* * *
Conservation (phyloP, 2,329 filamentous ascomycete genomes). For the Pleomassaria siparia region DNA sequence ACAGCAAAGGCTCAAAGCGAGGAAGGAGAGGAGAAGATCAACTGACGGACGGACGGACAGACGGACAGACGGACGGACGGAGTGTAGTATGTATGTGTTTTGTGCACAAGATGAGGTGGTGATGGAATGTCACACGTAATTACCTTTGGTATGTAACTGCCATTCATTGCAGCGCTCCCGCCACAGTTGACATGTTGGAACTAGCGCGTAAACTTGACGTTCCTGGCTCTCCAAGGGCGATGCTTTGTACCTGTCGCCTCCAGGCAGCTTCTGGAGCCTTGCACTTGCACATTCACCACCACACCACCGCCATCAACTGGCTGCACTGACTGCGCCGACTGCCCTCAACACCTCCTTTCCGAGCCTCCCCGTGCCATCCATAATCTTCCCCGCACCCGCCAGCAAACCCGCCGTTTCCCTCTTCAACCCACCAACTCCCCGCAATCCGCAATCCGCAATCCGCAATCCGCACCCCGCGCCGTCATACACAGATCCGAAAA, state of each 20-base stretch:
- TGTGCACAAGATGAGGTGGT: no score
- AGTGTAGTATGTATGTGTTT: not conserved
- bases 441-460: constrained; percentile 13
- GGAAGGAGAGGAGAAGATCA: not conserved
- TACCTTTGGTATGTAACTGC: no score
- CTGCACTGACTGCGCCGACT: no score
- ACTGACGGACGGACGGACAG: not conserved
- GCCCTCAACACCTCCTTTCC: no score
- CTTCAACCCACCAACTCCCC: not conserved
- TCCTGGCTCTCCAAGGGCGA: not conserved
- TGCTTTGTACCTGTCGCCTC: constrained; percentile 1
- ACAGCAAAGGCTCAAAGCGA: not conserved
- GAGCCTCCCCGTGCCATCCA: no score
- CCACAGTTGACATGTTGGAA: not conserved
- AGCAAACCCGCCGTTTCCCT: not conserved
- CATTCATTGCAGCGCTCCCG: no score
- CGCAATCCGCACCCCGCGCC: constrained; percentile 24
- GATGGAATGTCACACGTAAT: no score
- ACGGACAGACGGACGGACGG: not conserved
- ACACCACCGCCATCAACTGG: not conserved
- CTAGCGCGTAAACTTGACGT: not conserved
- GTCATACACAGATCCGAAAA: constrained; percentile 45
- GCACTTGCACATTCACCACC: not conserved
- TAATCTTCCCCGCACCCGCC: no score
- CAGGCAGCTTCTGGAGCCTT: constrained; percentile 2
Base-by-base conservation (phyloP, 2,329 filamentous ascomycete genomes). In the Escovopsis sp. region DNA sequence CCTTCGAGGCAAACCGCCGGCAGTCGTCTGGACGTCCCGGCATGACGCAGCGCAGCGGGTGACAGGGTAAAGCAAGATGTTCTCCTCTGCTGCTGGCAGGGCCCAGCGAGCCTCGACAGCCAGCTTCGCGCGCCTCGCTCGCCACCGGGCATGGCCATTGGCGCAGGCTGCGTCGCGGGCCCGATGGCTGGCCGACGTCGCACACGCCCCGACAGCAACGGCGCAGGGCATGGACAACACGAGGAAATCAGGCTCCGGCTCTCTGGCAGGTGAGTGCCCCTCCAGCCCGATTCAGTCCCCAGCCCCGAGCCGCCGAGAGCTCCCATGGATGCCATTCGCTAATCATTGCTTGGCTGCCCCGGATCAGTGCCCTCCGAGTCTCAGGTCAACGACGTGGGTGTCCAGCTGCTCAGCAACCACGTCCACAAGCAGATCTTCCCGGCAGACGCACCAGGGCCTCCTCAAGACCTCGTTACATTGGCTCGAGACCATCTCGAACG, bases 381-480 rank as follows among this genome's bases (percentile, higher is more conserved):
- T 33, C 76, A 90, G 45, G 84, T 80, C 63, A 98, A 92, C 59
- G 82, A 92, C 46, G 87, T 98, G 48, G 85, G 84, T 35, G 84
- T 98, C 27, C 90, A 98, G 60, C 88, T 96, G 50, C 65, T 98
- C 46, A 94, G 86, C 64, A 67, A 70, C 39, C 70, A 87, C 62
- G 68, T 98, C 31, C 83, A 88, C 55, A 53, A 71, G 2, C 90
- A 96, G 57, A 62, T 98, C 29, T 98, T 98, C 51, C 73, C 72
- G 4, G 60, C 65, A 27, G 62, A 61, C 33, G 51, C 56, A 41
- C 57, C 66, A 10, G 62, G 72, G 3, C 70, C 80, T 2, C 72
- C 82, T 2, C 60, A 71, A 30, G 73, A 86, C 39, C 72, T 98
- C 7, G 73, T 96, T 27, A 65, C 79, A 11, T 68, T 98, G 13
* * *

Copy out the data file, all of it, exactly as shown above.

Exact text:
Conservation (phyloP, 2,329 filamentous ascomycete genomes). For the Pleomassaria siparia region DNA sequence ACAGCAAAGGCTCAAAGCGAGGAAGGAGAGGAGAAGATCAACTGACGGACGGACGGACAGACGGACAGACGGACGGACGGAGTGTAGTATGTATGTGTTTTGTGCACAAGATGAGGTGGTGATGGAATGTCACACGTAATTACCTTTGGTATGTAACTGCCATTCATTGCAGCGCTCCCGCCACAGTTGACATGTTGGAACTAGCGCGTAAACTTGACGTTCCTGGCTCTCCAAGGGCGATGCTTTGTACCTGTCGCCTCCAGGCAGCTTCTGGAGCCTTGCACTTGCACATTCACCACCACACCACCGCCATCAACTGGCTGCACTGACTGCGCCGACTGCCCTCAACACCTCCTTTCCGAGCCTCCCCGTGCCATCCATAATCTTCCCCGCACCCGCCAGCAAACCCGCCGTTTCCCTCTTCAACCCACCAACTCCCCGCAATCCGCAATCCGCAATCCGCAATCCGCACCCCGCGCCGTCATACACAGATCCGAAAA, state of each 20-base stretch:
- TGTGCACAAGATGAGGTGGT: no score
- AGTGTAGTATGTATGTGTTT: not conserved
- bases 441-460: constrained; percentile 13
- GGAAGGAGAGGAGAAGATCA: not conserved
- TACCTTTGGTATGTAACTGC: no score
- CTGCACTGACTGCGCCGACT: no score
- ACTGACGGACGGACGGACAG: not conserved
- GCCCTCAACACCTCCTTTCC: no score
- CTTCAACCCACCAACTCCCC: not conserved
- TCCTGGCTCTCCAAGGGCGA: not conserved
- TGCTTTGTACCTGTCGCCTC: constrained; percentile 1
- ACAGCAAAGGCTCAAAGCGA: not conserved
- GAGCCTCCCCGTGCCATCCA: no score
- CCACAGTTGACATGTTGGAA: not conserved
- AGCAAACCCGCCGTTTCCCT: not conserved
- CATTCATTGCAGCGCTCCCG: no score
- CGCAATCCGCACCCCGCGCC: constrained; percentile 24
- GATGGAATGTCACACGTAAT: no score
- ACGGACAGACGGACGGACGG: not conserved
- ACACCACCGCCATCAACTGG: not conserved
- CTAGCGCGTAAACTTGACGT: not conserved
- GTCATACACAGATCCGAAAA: constrained; percentile 45
- GCACTTGCACATTCACCACC: not conserved
- TAATCTTCCCCGCACCCGCC: no score
- CAGGCAGCTTCTGGAGCCTT: constrained; percentile 2
Base-by-base conservation (phyloP, 2,329 filamentous ascomycete genomes). In the Escovopsis sp. region DNA sequence CCTTCGAGGCAAACCGCCGGCAGTCGTCTGGACGTCCCGGCATGACGCAGCGCAGCGGGTGACAGGGTAAAGCAAGATGTTCTCCTCTGCTGCTGGCAGGGCCCAGCGAGCCTCGACAGCCAGCTTCGCGCGCCTCGCTCGCCACCGGGCATGGCCATTGGCGCAGGCTGCGTCGCGGGCCCGATGGCTGGCCGACGTCGCACACGCCCCGACAGCAACGGCGCAGGGCATGGACAACACGAGGAAATCAGGCTCCGGCTCTCTGGCAGGTGAGTGCCCCTCCAGCCCGATTCAGTCCCCAGCCCCGAGCCGCCGAGAGCTCCCATGGATGCCATTCGCTAATCATTGCTTGGCTGCCCCGGATCAGTGCCCTCCGAGTCTCAGGTCAACGACGTGGGTGTCCAGCTGCTCAGCAACCACGTCCACAAGCAGATCTTCCCGGCAGACGCACCAGGGCCTCCTCAAGACCTCGTTACATTGGCTCGAGACCATCTCGAACG, bases 381-480 rank as follows among this genome's bases (percentile, higher is more conserved):
- T 33, C 76, A 90, G 45, G 84, T 80, C 63, A 98, A 92, C 59
- G 82, A 92, C 46, G 87, T 98, G 48, G 85, G 84, T 35, G 84
- T 98, C 27, C 90, A 98, G 60, C 88, T 96, G 50, C 65, T 98
- C 46, A 94, G 86, C 64, A 67, A 70, C 39, C 70, A 87, C 62
- G 68, T 98, C 31, C 83, A 88, C 55, A 53, A 71, G 2, C 90
- A 96, G 57, A 62, T 98, C 29, T 98, T 98, C 51, C 73, C 72
- G 4, G 60, C 65, A 27, G 62, A 61, C 33, G 51, C 56, A 41
- C 57, C 66, A 10, G 62, G 72, G 3, C 70, C 80, T 2, C 72
- C 82, T 2, C 60, A 71, A 30, G 73, A 86, C 39, C 72, T 98
- C 7, G 73, T 96, T 27, A 65, C 79, A 11, T 68, T 98, G 13